Donor funding to Africa drops as investments rise

Rwanda Trading Company workers at work at Kigali Special Economic Zone. Sam Ngendahimana

Donor funding to Sub-Saharan Africa is declining as funds flowing to the region for investment purposes, trade and business rise, a new International Monetary Fund (IMF) report has indicated.

The IMF’s latest Regional Economic Outlook for Africa indicated that the aftermath of the global financial crisis has seen official development assistance (international aid) to Africa fall as nonofficial cross-border capital flows continue to rise.

With official development assistance to the region declining, these flows could provide much-needed financing for development initiatives and boost economic growth and welfare, IMF said.

According to the report, nonofficial net capital flows to sub-Saharan Africa, which totalled about $4 billion during the 1980s and 1990s, increased six-fold to $25 billion in 2007, before doubling to about $60 billion in 2017.

In terms of GDP, net capital flows to Africa have been at a historically high (3 per cent of GDP) and exceeded those to emerging market economies by about 2 per cent of GDP in 2015–2017.

The regional outlook analysis indicates that the impact of capital flows, however, depends on the type of flow. Debt flows, for instance, are typically considered the riskiest, while foreign direct investment (FDI) is deemed the safest.

“The residency of the investor also matters—non-resident investors tend to be more skittish than domestic investors,” the report says.

It goes further to state that much of the capital flow increase has been due to an increase in liability flows (non-resident acquisition of domestic assets), which have more than tripled since the mid-2000s, while on the asset side, domestic residents have continued to invest abroad on a net basis.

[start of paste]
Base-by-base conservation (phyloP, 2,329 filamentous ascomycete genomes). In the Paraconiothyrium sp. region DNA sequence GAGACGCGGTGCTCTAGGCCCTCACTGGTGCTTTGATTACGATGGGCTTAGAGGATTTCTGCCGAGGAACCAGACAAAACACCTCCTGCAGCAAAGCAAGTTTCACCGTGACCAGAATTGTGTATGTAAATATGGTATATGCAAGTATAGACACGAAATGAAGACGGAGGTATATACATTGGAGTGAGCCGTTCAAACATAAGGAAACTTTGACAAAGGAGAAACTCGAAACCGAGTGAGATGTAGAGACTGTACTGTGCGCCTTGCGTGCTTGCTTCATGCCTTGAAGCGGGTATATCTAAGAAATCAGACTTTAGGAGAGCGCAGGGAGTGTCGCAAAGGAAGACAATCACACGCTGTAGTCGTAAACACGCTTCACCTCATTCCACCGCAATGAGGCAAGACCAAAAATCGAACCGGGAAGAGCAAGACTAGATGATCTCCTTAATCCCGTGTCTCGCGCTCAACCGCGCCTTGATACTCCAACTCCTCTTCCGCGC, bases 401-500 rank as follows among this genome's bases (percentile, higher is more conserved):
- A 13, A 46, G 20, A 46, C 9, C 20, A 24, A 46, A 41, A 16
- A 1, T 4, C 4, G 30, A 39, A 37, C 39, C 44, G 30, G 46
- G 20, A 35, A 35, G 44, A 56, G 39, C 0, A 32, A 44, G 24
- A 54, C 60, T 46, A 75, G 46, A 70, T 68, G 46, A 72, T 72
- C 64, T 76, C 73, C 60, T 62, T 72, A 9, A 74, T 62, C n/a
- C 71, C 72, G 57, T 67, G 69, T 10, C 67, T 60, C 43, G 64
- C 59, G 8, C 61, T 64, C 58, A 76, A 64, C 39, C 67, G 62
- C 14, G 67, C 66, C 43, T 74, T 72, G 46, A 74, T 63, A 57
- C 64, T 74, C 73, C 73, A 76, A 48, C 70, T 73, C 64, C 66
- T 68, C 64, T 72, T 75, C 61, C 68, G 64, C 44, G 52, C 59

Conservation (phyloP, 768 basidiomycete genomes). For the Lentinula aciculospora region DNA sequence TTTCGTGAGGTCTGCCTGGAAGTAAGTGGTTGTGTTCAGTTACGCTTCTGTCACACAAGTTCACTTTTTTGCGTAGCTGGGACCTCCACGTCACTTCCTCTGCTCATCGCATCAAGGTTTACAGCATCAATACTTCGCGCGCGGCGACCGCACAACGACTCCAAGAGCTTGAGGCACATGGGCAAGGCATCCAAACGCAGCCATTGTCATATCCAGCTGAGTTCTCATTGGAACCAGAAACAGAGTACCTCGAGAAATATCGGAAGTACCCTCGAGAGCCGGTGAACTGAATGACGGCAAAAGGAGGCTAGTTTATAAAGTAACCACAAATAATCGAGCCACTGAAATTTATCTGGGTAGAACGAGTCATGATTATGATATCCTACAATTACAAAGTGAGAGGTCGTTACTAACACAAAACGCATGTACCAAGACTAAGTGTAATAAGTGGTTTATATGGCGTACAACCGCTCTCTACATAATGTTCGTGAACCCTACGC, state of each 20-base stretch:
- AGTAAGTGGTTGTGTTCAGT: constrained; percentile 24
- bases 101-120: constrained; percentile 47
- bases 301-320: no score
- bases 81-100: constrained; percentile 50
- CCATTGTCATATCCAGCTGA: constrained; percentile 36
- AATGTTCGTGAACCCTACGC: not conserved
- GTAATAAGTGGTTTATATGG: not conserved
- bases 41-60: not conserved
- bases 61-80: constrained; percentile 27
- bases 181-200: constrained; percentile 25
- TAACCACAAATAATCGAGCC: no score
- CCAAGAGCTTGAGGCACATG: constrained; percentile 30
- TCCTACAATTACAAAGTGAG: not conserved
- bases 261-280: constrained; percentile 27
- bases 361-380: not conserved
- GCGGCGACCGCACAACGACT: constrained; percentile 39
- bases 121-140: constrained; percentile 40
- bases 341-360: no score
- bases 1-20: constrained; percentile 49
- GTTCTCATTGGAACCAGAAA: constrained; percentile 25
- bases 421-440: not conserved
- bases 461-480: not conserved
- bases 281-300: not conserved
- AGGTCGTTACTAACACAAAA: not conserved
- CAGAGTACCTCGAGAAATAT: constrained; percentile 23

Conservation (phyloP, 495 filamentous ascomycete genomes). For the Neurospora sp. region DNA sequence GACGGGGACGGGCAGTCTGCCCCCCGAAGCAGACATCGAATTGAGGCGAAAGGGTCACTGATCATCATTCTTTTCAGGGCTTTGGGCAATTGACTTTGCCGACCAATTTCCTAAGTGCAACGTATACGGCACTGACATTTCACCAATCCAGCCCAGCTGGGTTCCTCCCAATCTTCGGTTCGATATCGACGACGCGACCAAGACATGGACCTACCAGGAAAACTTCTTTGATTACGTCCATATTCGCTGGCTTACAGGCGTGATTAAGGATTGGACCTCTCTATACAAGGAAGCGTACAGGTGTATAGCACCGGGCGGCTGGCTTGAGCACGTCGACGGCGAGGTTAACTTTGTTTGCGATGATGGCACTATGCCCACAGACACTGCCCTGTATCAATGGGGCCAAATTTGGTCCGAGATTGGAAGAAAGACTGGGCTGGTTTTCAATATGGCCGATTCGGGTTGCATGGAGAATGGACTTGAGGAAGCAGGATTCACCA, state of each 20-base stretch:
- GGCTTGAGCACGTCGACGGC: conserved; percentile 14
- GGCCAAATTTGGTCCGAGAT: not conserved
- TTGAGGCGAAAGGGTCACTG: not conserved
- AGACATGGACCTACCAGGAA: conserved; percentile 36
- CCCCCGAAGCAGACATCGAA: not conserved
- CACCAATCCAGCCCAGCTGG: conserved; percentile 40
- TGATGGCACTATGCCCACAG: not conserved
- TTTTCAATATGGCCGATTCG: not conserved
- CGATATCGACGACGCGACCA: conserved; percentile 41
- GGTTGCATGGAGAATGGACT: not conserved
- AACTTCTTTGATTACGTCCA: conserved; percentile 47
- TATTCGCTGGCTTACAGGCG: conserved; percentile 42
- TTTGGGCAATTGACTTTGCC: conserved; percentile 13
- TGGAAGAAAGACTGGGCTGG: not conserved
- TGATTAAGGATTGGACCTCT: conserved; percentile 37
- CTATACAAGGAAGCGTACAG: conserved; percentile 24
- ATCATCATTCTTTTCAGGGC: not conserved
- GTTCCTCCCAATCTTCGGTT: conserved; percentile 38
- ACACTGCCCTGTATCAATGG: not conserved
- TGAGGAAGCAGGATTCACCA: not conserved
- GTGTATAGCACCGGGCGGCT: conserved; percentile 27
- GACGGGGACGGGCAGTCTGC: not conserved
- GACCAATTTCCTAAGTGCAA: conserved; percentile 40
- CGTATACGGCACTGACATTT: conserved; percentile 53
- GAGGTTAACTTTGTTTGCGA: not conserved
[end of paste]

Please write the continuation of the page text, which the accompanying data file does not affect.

The report is an analysis based on a sample of 45 Sub-Saharan Africa countries from 1980 to 2017.

Major recipients

Since the global financial crisis, the share of flows received by non-resource-intensive, mostly low-income countries, has increased.

This contrasts with earlier years when the resource-intensive countries received the bulk of foreign investment. The report attributes this mainly to the large direct investments in the natural resource sectors.

Among the non-resource intensive countries, Côte d’Ivoire, Ethiopia, Kenya and Mauritius have been the most attractive destinations for foreign investors—together receiving more than 40 per cent of the inflows from 2015 to 2017.

IMF pointed out that global economic factors have strong effects on capital flows, highlighting how lower US interest rates and higher commodity prices encouraged inflows and vice versa.

“Specifically, net flows to the region are significantly affected by US interest rates (proxied by US 10-year government bond yield), with a 100 basis point decline in the nominal US government bond yield, on average, implying an increase in net flows by about 0.2 to 0.4 of a per cent of GDP,” the report says.

While global factors are important, it says, domestic factors also matter in explaining the behaviour of flows indicating that countries with strong economic growth, greater trade openness, and better institutional quality tend to receive more inflows, and are less likely to experience foreign investment reversals.

editorial@newtimes.co.rw